We all enjoy shopping on occasion; even those who despise being dragged around clothes shops will find themselves enjoying a tech shopping spree or grocery shopping. There’s a type of shopping out there for everyone and, although it would seem that purchases are made because we consumers have already decided we want a product prior to leaving the house, there are many factors that affect a customers purchasing decision, one of these being the shops interior and layout.
Store design and visual merchandising is an art that implements design and presentation to increase footfall and sales. All stores will have meticulously planned their store layout, as well as their shelving and product placement. These plans can change throughout the year, with many stores choosing to move products around when big holidays, such as Christmas, come around.
A tactic many stores implement is ensuring that products they want to budge, items that are usually slightly pricier or are known top sellers, are at consumer eye level. Consumers often rely on convenience, with many leading hectic lifestyles, so the easier stores make it to see products, the higher the chance that a consumer will make a purchase.
Colour is also an important factor which businesses will take seriously when they are looking to increase footfall and purchases. It’s important for colours to be on-brand so that loyal consumers will be able to associate the deals with the store straight away. Many shops will also choose to decorate walls with neutral colours as this allows them to target a wider demographic, with the addition of brightly coloured displays to appeal to different niches.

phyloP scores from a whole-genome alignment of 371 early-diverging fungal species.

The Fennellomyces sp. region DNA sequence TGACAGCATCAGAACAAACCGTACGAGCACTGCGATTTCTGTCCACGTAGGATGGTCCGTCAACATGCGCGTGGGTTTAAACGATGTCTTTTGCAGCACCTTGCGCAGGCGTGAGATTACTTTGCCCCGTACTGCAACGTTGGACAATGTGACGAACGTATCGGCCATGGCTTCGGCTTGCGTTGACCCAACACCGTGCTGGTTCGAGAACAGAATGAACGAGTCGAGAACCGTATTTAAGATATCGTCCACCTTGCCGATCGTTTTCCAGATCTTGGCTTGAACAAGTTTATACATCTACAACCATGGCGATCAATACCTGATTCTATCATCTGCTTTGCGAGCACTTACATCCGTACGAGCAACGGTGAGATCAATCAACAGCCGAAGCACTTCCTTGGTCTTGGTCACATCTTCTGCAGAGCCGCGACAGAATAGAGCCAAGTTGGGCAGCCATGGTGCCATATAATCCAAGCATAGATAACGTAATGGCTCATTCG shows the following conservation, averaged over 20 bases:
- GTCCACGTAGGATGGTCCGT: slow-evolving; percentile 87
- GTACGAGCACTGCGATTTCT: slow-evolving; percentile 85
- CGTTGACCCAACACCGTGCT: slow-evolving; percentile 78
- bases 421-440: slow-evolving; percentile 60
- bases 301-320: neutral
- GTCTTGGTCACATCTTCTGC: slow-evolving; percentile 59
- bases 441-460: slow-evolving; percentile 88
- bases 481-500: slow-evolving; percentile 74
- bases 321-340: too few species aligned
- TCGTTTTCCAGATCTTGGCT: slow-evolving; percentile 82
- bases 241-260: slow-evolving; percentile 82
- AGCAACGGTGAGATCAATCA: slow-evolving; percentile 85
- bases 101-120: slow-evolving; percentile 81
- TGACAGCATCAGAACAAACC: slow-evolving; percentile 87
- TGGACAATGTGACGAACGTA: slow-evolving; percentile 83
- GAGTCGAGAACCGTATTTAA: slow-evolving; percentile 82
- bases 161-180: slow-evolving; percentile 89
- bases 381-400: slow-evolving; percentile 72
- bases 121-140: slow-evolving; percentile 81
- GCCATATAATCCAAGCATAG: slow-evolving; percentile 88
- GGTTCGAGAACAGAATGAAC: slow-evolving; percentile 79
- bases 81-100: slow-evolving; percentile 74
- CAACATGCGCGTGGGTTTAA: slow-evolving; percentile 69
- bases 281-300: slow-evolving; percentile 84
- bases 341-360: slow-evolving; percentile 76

It is also interesting to note that, as most consumers are right handed, they tend to go towards the right hand side of the store first upon entering, which many businesses will take into account. It usually leads to many deciding to display their more expensive products or even their most unique displays on the right hand side of the store entrance and interior.
The layout of a store can also be intentionally confusing, or will constantly be changed so that consumers will spend longer in the shop, walking up and down segments of the shop they wouldn’t have otherwise visited. This is done in the hope that displays or products in these segments will catch the customer’s eyes, encouraging purchases that may not have otherwise taken place.
Most senses will affect a customers purchasing decisions; smell, sound and, as already mentioned, sight. It’s surprising how many businesses will manipulate our sense of smell to encourage purchases. Vape and e-cigarette companies, restaurants and cosmetic shops, to name a few, will spray encouraging scents in their stores, well as by the entrance, to entice consumers into their store, increasing footfall. Women’s clothing stores will often choose lavender or vanilla scents, whereas men’s clothing stores will often resort to sandalwood scents.
Sound is often used to encourage consumers to stay in shops for longer periods of time which, in turn, will lead to additional purchases. Shops such as Abercrombie & Fitch choose loud club music as it’s thought that shoppers tend to make a larger amount of impulse purchases when they are overstimulated. This music will also appeal to the young, hip demographic that will frequent the store, which is their desired target market.
Most shops, however, will opt for slightly quieter music, with the aim of overstimulating consumers by playing popular chart music. The overstimulation, as well as increasing impulse purchasing, can effect decision making and puts consumers in a happy, optimistic mood. Those looking to target an older demographic of shoppers, and even restaurants, will choose a more calming playlist with a slower tempo to encourage shoppers and diners to stick around for longer, setting the pace for their visit.
Furthermore, it’s vital to keep a store clean, especially when it’s busy. This is why during sales periods and weekends you’ll often find multiple members of staff working hard to keep the shop floor looking presentable. This will prevent messy displays and will encourage more people to step in off the streets to look at your spotless shop.
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